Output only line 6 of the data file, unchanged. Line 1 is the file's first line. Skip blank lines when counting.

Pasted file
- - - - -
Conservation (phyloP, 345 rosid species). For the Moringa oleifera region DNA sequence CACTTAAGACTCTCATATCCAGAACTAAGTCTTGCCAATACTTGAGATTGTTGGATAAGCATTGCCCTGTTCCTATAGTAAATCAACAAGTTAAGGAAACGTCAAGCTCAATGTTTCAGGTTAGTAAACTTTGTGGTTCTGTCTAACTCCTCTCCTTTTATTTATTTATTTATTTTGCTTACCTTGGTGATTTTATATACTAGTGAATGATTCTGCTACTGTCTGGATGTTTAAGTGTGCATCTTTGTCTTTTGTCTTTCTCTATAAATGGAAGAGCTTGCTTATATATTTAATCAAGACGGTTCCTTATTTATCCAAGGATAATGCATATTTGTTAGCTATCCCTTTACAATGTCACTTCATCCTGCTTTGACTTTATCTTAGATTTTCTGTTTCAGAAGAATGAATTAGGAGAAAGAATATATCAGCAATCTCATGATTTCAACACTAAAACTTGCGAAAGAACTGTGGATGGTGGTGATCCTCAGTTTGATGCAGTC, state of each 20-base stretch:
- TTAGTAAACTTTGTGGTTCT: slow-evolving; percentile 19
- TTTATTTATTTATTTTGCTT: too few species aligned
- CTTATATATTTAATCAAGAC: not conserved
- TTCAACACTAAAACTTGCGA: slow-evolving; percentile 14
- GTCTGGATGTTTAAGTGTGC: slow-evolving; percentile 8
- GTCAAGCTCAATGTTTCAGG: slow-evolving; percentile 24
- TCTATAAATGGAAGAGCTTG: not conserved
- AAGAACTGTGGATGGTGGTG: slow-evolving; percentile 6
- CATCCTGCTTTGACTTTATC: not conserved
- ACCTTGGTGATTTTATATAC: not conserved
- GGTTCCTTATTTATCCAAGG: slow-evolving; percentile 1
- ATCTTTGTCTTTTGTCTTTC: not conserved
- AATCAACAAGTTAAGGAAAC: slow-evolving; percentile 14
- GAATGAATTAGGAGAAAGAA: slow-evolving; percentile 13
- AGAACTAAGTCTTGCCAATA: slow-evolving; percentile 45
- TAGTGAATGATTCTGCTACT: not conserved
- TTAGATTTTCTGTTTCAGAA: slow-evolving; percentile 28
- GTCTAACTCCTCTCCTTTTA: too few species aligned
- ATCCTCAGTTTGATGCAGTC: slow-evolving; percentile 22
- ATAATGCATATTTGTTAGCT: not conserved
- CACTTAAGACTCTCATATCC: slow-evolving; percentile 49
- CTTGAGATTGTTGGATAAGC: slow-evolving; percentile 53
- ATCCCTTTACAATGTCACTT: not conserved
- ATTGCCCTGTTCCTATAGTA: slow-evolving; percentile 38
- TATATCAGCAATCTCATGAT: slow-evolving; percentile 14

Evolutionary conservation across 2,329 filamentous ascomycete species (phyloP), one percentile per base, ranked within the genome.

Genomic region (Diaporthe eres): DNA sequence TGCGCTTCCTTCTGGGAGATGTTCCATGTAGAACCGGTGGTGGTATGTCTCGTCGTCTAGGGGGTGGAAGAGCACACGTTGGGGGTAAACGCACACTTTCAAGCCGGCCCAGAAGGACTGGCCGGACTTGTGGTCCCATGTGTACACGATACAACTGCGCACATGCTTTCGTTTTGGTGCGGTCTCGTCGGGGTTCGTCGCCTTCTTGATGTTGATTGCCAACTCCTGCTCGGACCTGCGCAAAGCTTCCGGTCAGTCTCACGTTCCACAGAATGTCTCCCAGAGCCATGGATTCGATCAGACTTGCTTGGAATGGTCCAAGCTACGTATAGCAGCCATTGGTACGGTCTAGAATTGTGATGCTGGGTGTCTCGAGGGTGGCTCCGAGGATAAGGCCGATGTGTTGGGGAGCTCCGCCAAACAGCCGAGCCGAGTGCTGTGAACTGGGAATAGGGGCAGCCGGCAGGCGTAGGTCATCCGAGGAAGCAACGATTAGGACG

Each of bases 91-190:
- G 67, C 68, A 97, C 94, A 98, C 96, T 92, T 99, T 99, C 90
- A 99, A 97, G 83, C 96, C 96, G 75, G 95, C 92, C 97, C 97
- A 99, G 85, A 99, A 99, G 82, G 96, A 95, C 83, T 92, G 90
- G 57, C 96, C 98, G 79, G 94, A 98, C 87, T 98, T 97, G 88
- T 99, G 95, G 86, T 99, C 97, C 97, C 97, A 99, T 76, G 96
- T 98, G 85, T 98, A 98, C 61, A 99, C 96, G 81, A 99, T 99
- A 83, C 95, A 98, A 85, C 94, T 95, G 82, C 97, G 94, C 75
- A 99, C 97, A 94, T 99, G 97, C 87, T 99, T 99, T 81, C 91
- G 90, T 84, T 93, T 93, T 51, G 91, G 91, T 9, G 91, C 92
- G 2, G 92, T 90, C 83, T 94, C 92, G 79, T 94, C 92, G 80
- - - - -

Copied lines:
- GTCTGGATGTTTAAGTGTGC: slow-evolving; percentile 8